Discussion and Conclusions

As outlined in the earlier reviews and summarized in Table 3, wild-type strains of Z. mobilis (and their mutants) can convert simple sugars to ethanol at faster rates and higher yields compared to yeasts. However, the ethanol industry has traditionally used yeasts, and despite the apparent advantages of Z. mobilis, there appears to be little incentive for change with sugar and

Table 3 Characteristics of Z. mobilis for production of fuel ethanol and higher value products

1. Considerably faster specific rates of sugar uptake and ethanol production (specific rates 2-3 times faster than yeasts).

2. Higher ethanol and lower biomass yields compared to yeasts due to different carbo­hydrate metabolism (Entner-Doudoroff vs. glycolytic pathway).

3. Higher reported productivities (120-200 gL-1 h-1) in continuous processes with cell recycle (maximum reported values for yeasts are 30-40 gL-1 h-1).

4. Simpler growth conditions. Z. mobilis grows anaerobically (not strict anaerobe) and does not require the controlled addition of oxygen to maintain cell viability at high ethanol concentrations.

5. Ethanol tolerance comparable if not better than yeasts. Ethanol concentrations of 85gL-1 (11% v/v) reported for continuous culture and up to 127gL-1 (16% v/v) in batch culture.

6. Laboratory scale studies with strains of Z. mobilis over many years in controlled fer­mentations (pH = 5.0, T = 30 ° C) have not revealed any significant contamination or bacteriophage infection problems.

7. The wide range of techniques developed for the genetic manipulation of bacteria (such as Escherichia coli) can be applied to developing recombinant strains of Z. mo — bilis and/or their metabolic engineering.

8. Integrant rec strains of Z. mobilis available for efficient ethanol production from glu­cose, xylose and arabinose. Ethanol concentrations above 60 g L-1 in 48 h reported for medium containing 65 g L-1 glucose, 65 g L-1 xylose.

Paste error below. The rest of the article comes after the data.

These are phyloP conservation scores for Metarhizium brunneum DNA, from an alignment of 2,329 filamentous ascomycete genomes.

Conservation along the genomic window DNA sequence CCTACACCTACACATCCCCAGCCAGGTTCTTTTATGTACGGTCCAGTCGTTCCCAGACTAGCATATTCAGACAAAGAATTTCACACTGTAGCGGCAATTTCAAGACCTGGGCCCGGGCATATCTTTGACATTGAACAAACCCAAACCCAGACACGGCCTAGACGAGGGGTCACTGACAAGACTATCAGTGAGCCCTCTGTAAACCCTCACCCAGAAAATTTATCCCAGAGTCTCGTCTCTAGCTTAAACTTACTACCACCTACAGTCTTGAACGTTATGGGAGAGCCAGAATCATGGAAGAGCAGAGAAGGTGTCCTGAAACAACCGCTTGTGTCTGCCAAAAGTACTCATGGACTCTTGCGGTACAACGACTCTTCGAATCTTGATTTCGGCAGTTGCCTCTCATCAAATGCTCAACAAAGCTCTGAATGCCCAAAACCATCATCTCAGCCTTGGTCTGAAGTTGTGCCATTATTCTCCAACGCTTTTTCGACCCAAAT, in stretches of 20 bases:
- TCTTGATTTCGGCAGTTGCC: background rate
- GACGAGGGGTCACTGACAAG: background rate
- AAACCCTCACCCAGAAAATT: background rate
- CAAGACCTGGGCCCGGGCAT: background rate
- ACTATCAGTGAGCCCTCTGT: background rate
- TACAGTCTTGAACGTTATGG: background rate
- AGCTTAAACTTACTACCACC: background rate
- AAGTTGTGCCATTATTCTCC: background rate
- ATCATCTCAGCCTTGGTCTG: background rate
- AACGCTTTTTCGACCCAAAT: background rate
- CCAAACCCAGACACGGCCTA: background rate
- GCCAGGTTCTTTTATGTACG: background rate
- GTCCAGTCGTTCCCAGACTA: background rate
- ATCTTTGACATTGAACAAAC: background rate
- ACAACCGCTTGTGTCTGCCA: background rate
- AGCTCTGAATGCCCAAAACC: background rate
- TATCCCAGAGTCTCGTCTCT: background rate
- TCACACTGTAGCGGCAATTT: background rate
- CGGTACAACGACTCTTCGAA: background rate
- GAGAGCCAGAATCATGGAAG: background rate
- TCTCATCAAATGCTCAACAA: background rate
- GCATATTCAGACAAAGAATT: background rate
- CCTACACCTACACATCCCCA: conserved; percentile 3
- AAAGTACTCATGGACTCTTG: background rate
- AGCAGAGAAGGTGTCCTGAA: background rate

9. Sequencing of ZM4 genome now provides information for its metabolic engineering for additional higher value products (e. g., succinic acid).

10. Potential for use of its enzymes for fine chemical biotransformations.

starch-based raw materials. Some of the reasons lie in the concerns that Z. mobilis may be less robust than yeast and more susceptible to contamina­tion in large-scale processes, as well as the lack of ethanol industry experience with large-scale bacterial fermentations. In addition, an established feed mar­ket exists for the high protein yeast by-product (as dried distiller’s grains) and any new market for a high protein by-product from a Zymomonas process would need to be established. The key issues and alternative capabilities are summarized in Table 4.

The construction of recombinant strains of Z. mobilis able to use the addi­tional C5 sugars xylose and arabinose have now opened up new opportunities as illustrated by the recently announced Dupont/Broin partnership to develop a Zymomonas-based process for conversion of corn stover to ethanol [43]. In an Integrated Corn Biorefinery (ICBR), this would be associated with conver­sion also of the corn starch to higher value products (e. g. to 1,3-propandiol using recombinant strains of Escherichia coli). Experience with large-scale re­combinant bacterial fermentations could provide a future platform as well for an increased range of higher value products generated via the metabolic en­gineering of micro-organisms such as Z. mobilis which are capable of both rapid and highly efficient sugar metabolism.

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